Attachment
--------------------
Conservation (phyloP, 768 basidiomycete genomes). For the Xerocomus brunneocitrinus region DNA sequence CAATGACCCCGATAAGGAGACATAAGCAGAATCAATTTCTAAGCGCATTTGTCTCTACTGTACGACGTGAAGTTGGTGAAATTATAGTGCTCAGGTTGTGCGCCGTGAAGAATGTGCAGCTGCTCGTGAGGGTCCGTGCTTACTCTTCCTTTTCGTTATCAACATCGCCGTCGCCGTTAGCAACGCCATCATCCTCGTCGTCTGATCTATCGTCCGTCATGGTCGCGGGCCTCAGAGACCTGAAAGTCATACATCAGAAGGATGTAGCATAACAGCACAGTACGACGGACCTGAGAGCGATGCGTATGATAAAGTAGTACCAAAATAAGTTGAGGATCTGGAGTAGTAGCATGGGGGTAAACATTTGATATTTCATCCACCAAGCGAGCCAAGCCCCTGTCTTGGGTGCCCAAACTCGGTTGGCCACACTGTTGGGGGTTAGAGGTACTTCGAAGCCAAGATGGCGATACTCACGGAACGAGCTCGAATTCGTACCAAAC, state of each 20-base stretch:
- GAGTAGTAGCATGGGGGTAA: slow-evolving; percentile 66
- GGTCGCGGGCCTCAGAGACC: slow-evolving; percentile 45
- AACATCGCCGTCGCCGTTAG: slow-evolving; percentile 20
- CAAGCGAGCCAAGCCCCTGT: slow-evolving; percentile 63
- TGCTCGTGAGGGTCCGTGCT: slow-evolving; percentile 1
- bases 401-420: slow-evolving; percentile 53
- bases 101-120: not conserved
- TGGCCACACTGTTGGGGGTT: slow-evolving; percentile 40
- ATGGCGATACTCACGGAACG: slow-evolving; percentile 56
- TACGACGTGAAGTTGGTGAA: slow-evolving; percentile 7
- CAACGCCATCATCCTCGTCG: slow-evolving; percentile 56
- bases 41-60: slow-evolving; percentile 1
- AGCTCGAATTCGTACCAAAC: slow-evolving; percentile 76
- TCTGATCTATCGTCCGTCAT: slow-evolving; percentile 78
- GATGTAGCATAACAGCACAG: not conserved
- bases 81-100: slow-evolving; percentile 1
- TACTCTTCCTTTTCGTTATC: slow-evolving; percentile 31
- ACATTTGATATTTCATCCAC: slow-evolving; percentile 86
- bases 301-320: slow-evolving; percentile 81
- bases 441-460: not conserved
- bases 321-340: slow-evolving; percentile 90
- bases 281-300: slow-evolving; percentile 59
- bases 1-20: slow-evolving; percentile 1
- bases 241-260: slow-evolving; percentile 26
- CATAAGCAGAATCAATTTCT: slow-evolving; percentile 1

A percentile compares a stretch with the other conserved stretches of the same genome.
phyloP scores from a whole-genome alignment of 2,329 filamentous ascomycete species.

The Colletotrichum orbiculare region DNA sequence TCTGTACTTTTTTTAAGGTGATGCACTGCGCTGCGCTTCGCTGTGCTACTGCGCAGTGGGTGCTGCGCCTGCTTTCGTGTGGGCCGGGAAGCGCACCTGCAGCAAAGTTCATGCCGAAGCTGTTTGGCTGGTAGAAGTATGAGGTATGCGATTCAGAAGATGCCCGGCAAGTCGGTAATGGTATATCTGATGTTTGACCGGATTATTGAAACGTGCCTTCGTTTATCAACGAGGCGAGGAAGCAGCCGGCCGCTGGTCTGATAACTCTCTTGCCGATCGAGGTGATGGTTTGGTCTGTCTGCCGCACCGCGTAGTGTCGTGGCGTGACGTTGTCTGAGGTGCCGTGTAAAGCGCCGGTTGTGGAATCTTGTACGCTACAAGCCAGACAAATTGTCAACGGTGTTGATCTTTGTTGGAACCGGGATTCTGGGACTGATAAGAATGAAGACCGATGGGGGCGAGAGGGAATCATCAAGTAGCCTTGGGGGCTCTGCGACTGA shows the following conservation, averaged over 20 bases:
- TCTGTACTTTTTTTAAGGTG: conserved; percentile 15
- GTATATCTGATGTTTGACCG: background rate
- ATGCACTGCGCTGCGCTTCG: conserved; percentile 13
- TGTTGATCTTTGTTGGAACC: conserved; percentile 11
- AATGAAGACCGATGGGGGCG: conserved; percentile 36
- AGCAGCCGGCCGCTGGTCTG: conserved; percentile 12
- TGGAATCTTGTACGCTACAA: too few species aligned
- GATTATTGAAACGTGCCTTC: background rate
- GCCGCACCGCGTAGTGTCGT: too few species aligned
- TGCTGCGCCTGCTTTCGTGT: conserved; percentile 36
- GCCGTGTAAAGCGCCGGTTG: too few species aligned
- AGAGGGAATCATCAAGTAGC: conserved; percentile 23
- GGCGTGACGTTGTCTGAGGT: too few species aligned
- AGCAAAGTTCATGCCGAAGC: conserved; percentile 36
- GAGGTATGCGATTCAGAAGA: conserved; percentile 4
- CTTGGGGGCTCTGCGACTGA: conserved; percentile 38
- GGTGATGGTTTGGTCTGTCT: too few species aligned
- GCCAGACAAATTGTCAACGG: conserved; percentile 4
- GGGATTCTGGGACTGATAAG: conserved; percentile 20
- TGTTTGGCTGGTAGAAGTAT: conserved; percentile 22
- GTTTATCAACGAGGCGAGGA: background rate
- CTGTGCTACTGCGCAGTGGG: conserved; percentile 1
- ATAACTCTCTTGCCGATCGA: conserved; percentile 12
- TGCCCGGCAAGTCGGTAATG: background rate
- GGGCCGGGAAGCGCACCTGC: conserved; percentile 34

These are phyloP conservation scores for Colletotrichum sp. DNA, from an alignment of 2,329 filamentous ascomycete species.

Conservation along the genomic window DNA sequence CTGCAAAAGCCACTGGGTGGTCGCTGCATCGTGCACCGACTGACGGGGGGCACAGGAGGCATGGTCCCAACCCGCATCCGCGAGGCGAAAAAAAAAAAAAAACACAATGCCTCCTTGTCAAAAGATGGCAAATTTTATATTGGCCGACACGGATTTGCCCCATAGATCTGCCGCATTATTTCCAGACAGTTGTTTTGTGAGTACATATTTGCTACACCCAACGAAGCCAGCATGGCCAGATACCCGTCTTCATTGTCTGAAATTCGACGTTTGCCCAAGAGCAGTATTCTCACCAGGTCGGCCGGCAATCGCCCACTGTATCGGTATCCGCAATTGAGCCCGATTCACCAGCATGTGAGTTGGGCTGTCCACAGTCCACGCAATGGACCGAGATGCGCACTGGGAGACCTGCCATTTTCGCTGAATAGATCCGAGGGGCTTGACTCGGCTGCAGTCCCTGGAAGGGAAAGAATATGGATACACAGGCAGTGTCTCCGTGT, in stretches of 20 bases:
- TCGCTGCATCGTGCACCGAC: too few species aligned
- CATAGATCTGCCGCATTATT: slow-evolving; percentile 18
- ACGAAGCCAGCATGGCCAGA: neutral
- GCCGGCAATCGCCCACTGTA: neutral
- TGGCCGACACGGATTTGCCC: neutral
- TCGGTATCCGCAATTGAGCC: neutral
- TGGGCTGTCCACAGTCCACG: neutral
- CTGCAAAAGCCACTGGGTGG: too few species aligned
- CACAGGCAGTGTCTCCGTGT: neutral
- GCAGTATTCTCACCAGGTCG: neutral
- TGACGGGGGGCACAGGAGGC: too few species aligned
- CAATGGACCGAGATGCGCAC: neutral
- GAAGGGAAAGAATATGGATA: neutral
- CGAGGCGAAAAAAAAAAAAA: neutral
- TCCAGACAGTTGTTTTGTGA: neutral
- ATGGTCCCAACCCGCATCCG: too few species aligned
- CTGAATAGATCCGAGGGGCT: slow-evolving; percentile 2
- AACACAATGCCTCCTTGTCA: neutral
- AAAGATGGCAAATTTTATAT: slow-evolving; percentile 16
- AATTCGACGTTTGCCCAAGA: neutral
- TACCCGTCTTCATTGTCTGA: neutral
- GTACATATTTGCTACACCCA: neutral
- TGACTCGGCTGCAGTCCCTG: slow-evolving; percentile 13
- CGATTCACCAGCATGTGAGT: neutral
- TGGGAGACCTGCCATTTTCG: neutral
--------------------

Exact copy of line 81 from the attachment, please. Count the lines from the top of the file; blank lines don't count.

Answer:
- TGGGAGACCTGCCATTTTCG: neutral